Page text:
Journal of an embassy from the governor-general of India to the courts of Siam and Cochin China: exhibiting a view of the actual state of those kingdoms, Volume 2

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H. Colburn and R. Bentley, 1830 - Cochin China
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Page 453 - William Frederick, Earl of Clarendon, Baron Hyde of Hindon, a Peer of the United Kingdom, a Member of Her Britannic Majesty's Most Honourable Privy Council, Knight of the Most Noble Order of the Garter, Knight Grand Cross of the Most Honourable Order of the Bath...
Page 128 - Than-Wetsuwan, when he enters the infernal hall of justice, and thereafter may I fall into the lowest pit of hell ; or if these miseries should not ensue, may I after death migrate into the body of a slave, and suffer all the hardships and...
Page 401 - I told him it could be of no use to a private person, though a proper place for a company to settle a colony on, lying in the centre of trade, and being accommodated with good rivers and safe harbours, so conveniently situated that all winds served shipping both to go out and come into these rivers.
Page 128 - I be afflicted by the intolerable oppressions of my superiors ; or may a plague cause my death ; after which, may I be precipitated into hell, there to go through innumerable stages of torture, amongst -which, may I be condemned to carry water over the flaming regions, in open...
Page 68 - Every male in the kingdom,' says Mr. Crawfurd, ' must at one period or another of his life enter the priesthood, for however short a time. Even the king will be a priest for two or three days, going about for alms like the rest, and the highest officers of the government continue in the priesthood for some months.
Page 128 - ... divinities who adore Buddha, or from the gods of the four elements, and all other spirits ! ' May blood flow out of every pore of my body, that my crime may be made manifest to the world ! — may all or any of these evils overtake me within three days, or may I never stir from the spot on which I now stand, or may the hatsani, or lash of the sky...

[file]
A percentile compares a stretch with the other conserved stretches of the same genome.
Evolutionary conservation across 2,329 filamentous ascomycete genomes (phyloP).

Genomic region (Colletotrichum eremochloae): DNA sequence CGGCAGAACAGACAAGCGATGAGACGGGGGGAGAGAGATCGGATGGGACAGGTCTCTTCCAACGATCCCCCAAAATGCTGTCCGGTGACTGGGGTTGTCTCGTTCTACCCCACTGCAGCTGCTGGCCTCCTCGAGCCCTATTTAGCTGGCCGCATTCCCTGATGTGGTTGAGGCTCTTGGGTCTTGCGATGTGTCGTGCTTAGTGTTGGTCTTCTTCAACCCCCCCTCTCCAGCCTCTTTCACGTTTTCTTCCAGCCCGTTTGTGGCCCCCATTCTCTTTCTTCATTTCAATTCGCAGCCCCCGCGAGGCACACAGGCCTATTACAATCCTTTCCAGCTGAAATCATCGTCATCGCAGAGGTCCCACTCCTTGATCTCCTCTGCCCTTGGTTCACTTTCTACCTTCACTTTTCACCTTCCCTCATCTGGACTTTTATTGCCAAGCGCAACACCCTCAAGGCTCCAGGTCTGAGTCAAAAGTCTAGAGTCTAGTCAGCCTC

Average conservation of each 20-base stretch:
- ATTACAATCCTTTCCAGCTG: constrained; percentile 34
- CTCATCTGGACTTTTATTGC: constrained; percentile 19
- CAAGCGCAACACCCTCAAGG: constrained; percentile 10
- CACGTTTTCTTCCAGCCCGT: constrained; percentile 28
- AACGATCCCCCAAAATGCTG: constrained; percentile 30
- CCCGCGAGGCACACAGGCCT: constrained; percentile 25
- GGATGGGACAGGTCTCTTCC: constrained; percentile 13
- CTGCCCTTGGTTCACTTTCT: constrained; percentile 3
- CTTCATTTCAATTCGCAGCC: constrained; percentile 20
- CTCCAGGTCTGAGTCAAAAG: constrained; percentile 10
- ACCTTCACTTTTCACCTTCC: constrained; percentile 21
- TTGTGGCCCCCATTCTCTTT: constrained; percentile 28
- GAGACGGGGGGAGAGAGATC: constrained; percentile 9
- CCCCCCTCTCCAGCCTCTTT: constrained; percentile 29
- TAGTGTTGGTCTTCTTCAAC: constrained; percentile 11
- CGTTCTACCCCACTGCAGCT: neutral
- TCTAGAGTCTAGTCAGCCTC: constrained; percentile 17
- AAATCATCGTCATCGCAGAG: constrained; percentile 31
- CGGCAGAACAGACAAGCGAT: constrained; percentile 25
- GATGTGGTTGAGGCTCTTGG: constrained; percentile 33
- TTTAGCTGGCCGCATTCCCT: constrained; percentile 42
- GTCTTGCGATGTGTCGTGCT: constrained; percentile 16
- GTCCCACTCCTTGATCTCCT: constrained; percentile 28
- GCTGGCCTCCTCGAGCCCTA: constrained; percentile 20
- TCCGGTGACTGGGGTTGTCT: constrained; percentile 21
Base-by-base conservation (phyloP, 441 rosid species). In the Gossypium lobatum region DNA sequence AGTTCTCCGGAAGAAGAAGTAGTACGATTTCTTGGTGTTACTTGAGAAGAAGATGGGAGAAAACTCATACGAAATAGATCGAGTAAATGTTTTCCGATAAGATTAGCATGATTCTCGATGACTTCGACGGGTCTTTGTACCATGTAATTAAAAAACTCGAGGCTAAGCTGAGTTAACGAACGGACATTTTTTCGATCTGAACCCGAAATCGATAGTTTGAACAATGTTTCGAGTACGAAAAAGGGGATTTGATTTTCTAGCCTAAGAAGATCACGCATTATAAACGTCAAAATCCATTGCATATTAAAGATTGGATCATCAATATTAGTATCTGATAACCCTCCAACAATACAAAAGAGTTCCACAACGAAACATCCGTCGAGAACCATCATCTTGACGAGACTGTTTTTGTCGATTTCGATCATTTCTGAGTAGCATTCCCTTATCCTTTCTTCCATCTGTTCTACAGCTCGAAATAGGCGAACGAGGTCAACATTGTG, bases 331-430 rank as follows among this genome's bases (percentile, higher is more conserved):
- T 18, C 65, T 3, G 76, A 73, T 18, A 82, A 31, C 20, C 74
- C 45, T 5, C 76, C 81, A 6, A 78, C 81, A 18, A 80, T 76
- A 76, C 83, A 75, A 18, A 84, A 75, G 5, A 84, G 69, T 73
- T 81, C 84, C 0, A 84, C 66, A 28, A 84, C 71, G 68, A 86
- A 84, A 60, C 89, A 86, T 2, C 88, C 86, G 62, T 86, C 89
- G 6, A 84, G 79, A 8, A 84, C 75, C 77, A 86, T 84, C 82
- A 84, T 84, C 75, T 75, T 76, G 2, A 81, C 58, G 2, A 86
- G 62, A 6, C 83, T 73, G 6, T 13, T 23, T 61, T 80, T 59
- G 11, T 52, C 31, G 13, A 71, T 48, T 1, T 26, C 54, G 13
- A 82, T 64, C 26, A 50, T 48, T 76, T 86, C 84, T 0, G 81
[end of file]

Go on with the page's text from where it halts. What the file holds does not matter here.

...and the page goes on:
Page 284 - China, which it imitates in everything, to be patriarchal or paternal ; and the object held out is to rule the kingdom as a private family — the chief instrument, however, being the rod. Nothing seems to bound the authority of the king but the fear of insurrection, and such immemorial and indefinite usages as exist in all countries, however bad their governVOL.
Page 349 - ... little variety in the seasons. The greatest quantity of rain falls in December and January, but refreshing showers are experienced throughout the year. In 1820 rain fell on 229 days; in 1821, on 203; in 1824, on 136; and in 1825, on 171; giving an average, in four years, of about 185 rainy, and 108 dry days. The rainy months are the coldest, namely December and January ; and the dryest months, April and May, the hottest. The lowest range of the thermometer within the year 1825 was 71 and the...
Page 402 - Person, tho" a proper Place for a Company to settle a Colony on, lying in the Center of Trade and being accommodated with good Rivers and safe Harbours, so conveniently situated, that all Winds served Shipping both to go out and come into those...
Page 300 - The only part," says our author, " of the religious belief of the Cochin-Chinese and Tonquinese, which assumes a systematic form, or appears to reach the heart, or materially to affect the character or conduct of the people, is the worship of the manes of progenitors. This universally obtains; it is enforced by the government not only as a religious but as a moral and civil duty; and the honours paid to the dead, appear to be considered equally necessary to their comfort and repose, as to the temporal...

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